Andrew Jackson

— 7th President of the United States —

View full portraits at:
National Portrait Gallery or the White House Presidential Portrait Gallery


TERM: March 4, 1829 to March 3, 1837

BORN: March 15, 1767
BIRTHPLACE: Waxhaw settlement on North Carolina-South Carolina border; site claimed by both states
DIED:June 8, 1845, The Hermitage near Nashville, Tennessee
OCCUPATION:Lawyer, soldier, planter
MARRIED: Rachel Donelson Robards, 1791
CHILDREN: Adopted son, Andrew Jackson, Jr., nephew of Mrs. Jackson

When the Revolutionary War started, Andy (as he was known then) Jackson was only nine. When the older men of the community of Waxhaw marched off to Charleston to fight the British, Andy Jackson stayed to protect the citizens of Waxhaw.

When the British first reached Waxhaw, Andy and his friends drove them away. But a few days later, the soldiers returned, and a skirmish took place. During the skirmish, Andy received a cut on his forehead from the sword of a British soldier. When the fight ended, the soldiers took Andy and his friends as prisoners of war. While in prison, smallpox broke out, and his brother and most of his friends died of the disease. His mother was able to convince the British commander to let Andy go before he got the disease, too. Fortunately, Andy did not get smallpox, but his mother did, and she died shortly after saving him from prison.

A few years later, Andrew Jackson joined the colonial army and fought in battles during the final year of the Revolutionary War. After the war, Jackson became a backwoods lawyer and a member of Congress who represented the state of Tennessee. When the War of 1812 broke out, "Old Hickory" (as he came to be known) remembered what the British had done to his family and friends and led the charge against the invaders. General Jackson led troops to many victories. The biggest was the defeat of the British in the Battle of New Orleans. The victory in New Orleans led to the end of the war.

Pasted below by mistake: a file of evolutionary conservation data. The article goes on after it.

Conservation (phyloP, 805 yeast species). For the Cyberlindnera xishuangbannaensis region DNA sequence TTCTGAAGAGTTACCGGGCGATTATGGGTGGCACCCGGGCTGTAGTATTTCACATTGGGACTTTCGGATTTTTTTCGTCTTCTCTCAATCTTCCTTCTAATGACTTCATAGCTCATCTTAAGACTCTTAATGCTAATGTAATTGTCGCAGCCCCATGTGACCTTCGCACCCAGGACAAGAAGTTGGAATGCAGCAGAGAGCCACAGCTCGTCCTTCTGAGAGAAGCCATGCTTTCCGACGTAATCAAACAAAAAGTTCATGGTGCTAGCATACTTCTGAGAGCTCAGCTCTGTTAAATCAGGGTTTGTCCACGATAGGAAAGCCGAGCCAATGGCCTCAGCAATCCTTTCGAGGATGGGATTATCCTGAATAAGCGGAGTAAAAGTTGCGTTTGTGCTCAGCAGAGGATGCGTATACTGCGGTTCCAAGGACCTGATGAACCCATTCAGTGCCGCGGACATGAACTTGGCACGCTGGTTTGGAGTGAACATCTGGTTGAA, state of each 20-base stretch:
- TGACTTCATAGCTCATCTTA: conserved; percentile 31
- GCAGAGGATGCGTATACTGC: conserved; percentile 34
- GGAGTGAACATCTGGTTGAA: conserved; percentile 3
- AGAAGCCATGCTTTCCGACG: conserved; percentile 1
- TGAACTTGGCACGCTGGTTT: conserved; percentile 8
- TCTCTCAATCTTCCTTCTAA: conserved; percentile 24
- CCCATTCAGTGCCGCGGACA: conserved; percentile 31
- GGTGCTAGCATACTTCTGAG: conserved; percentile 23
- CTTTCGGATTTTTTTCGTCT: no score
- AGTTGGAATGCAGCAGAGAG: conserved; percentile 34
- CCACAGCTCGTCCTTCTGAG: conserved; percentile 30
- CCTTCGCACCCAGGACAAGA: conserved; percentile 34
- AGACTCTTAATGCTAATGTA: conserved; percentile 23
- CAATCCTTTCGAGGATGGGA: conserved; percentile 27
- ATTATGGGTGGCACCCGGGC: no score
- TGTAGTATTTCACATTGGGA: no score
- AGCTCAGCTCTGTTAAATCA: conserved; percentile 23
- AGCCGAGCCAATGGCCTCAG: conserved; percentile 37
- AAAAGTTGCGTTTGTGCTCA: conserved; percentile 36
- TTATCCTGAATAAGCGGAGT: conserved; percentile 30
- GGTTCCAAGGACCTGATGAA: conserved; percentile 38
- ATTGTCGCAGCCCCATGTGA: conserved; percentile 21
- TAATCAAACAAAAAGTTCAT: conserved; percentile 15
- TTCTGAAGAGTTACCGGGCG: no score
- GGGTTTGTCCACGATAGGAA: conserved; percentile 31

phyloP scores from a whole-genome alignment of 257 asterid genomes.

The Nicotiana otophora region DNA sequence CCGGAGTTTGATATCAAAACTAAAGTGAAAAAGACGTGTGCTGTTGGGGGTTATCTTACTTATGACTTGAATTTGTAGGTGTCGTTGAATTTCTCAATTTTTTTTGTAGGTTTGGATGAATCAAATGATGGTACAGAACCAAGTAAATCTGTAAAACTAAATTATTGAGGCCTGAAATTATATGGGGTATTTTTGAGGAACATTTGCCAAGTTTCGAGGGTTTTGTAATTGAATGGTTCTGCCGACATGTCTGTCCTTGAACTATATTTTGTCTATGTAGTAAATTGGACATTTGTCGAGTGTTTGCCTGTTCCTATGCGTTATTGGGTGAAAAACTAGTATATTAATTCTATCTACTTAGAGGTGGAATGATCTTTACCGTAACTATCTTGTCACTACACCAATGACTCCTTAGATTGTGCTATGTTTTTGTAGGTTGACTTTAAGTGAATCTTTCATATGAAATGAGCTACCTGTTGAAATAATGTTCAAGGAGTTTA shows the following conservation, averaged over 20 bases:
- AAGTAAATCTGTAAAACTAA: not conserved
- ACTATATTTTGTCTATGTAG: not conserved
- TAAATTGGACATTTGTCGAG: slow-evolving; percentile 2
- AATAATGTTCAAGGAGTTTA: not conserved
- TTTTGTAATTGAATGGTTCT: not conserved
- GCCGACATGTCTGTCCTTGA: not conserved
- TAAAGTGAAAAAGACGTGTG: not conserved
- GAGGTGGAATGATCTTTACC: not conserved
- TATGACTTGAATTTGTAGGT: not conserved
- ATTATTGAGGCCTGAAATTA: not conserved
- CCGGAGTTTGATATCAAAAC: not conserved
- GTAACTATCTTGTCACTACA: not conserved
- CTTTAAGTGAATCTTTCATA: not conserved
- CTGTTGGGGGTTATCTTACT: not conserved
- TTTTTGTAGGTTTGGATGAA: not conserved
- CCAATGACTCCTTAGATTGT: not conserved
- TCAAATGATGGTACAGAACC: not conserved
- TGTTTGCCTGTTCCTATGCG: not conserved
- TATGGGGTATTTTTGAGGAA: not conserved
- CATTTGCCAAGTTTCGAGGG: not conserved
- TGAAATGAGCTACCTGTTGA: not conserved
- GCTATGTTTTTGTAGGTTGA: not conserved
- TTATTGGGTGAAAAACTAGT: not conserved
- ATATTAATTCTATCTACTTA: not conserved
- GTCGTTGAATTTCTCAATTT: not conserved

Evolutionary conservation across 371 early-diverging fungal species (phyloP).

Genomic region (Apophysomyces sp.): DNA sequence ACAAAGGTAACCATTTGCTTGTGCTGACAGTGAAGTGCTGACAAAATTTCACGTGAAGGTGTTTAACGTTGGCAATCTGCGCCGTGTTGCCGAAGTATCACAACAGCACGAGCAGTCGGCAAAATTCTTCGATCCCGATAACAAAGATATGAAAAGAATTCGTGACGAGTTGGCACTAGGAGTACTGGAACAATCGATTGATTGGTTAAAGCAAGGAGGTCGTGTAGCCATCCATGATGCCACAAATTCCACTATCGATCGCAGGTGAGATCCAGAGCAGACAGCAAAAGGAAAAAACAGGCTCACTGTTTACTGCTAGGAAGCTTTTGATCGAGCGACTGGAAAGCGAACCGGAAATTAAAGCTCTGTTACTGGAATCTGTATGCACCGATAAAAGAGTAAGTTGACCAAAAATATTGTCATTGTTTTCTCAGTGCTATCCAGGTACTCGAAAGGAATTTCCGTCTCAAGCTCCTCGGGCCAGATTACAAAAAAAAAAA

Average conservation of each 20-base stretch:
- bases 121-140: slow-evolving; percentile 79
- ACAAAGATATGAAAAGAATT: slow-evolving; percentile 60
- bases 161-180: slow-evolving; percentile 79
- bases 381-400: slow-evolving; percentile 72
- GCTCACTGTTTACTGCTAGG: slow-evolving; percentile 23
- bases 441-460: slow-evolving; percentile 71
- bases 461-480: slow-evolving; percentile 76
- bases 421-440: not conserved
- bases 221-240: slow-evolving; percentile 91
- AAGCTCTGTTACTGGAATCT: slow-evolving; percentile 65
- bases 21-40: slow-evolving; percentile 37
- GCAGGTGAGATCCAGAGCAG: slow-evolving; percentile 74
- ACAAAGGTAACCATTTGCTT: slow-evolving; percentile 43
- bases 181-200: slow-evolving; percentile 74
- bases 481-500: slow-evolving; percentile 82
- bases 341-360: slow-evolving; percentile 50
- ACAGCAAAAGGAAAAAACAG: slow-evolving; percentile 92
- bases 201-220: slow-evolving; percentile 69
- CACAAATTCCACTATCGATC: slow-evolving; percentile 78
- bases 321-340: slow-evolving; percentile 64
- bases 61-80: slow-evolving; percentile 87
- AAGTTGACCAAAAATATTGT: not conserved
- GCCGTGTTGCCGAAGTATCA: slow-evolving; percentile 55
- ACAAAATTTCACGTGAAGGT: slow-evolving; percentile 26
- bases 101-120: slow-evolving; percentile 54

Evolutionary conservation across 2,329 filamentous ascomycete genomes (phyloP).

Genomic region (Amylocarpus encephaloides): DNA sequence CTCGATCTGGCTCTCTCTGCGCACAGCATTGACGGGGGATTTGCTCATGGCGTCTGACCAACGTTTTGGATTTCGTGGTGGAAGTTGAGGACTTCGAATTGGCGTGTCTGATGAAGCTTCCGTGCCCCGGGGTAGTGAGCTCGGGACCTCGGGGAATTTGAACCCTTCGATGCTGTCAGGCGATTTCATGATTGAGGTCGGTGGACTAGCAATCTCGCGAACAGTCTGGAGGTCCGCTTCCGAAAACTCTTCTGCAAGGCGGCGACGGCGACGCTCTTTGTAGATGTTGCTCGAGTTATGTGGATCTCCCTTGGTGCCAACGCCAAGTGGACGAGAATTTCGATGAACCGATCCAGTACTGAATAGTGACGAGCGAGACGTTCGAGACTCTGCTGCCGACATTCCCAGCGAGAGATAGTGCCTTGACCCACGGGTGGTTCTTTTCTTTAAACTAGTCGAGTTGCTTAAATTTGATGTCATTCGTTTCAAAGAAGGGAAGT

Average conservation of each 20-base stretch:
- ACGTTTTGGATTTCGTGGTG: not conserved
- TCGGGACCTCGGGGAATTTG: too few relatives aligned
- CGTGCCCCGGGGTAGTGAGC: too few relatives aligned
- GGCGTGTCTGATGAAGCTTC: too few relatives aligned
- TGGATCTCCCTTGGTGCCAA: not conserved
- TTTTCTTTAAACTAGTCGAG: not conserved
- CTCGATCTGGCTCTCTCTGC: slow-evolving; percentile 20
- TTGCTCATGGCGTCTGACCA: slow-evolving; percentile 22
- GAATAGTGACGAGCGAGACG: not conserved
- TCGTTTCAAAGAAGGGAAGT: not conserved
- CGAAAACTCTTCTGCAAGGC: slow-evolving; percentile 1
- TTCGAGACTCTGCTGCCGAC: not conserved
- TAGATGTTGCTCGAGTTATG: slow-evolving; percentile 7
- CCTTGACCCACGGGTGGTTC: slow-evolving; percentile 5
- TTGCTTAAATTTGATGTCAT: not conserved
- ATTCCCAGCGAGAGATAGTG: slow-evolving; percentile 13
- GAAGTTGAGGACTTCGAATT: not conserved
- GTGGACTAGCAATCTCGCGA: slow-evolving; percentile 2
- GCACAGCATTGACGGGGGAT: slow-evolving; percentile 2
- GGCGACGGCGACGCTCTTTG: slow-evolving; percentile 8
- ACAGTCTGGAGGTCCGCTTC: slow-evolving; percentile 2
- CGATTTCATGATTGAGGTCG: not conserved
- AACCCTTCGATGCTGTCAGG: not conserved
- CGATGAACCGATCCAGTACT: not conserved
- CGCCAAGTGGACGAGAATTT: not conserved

When the war ended, many people began to mention Jackson for president. In 1824, he ran for president but lost the election to John Quincy Adams. Four years later, he ran again and won. This was the first election that was decided by the vote of the people, not the congressional caucus. Thus, Andrew Jackson became the first president of and for the common man.

As president, Jackson removed as much of the federal bureaucracy as possible. He replaced 2,000 federal workers with ordinary citizens, and he constantly fought against corrupt politicians. What he is most remembered for as president was his declaration, "Our Union – It must be preserved." Even though he was from the South, when South Carolina threatened to leave the Union, he fought it.

President Jackson was elected to a second term as president where he continued to fight as the people's champion. He retired to his home near Nashville, Tennessee – The Hermitage – where he died on June 8, 1845.

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